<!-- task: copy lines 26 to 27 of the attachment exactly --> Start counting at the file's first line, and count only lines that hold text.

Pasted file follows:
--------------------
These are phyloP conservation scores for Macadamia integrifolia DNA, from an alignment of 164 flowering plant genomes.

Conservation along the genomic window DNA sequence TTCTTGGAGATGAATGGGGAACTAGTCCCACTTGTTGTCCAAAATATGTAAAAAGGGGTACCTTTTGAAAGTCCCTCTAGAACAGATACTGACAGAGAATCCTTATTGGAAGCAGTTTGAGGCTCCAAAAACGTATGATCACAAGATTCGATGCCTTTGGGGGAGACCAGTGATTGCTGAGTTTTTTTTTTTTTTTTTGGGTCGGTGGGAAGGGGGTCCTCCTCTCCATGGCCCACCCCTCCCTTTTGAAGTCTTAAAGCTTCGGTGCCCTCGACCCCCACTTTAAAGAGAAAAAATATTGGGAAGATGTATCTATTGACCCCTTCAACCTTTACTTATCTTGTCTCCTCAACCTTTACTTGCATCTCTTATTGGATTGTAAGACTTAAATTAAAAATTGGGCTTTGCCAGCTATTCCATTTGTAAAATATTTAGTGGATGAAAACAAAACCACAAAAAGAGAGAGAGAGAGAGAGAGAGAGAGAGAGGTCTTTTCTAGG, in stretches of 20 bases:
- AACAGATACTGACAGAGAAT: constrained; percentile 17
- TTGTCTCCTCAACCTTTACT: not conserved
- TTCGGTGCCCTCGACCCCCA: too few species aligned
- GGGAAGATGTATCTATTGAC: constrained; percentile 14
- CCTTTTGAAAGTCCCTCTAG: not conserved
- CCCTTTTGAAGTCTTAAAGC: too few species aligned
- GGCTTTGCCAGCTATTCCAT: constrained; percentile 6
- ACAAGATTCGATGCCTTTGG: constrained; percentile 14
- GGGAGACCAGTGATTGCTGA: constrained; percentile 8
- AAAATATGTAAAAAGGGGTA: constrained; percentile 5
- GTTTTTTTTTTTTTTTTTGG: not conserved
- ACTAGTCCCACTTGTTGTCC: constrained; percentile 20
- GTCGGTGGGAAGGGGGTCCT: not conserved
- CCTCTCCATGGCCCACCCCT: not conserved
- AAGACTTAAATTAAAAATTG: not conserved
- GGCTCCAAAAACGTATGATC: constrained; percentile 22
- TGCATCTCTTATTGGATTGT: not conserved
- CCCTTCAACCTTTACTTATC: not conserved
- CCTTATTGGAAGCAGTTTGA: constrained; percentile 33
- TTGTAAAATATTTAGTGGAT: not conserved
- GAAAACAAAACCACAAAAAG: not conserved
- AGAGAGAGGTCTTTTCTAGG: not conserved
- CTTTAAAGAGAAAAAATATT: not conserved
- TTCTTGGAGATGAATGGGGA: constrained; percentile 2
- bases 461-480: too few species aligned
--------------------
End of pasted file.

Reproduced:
- TTCTTGGAGATGAATGGGGA: constrained; percentile 2
- bases 461-480: too few species aligned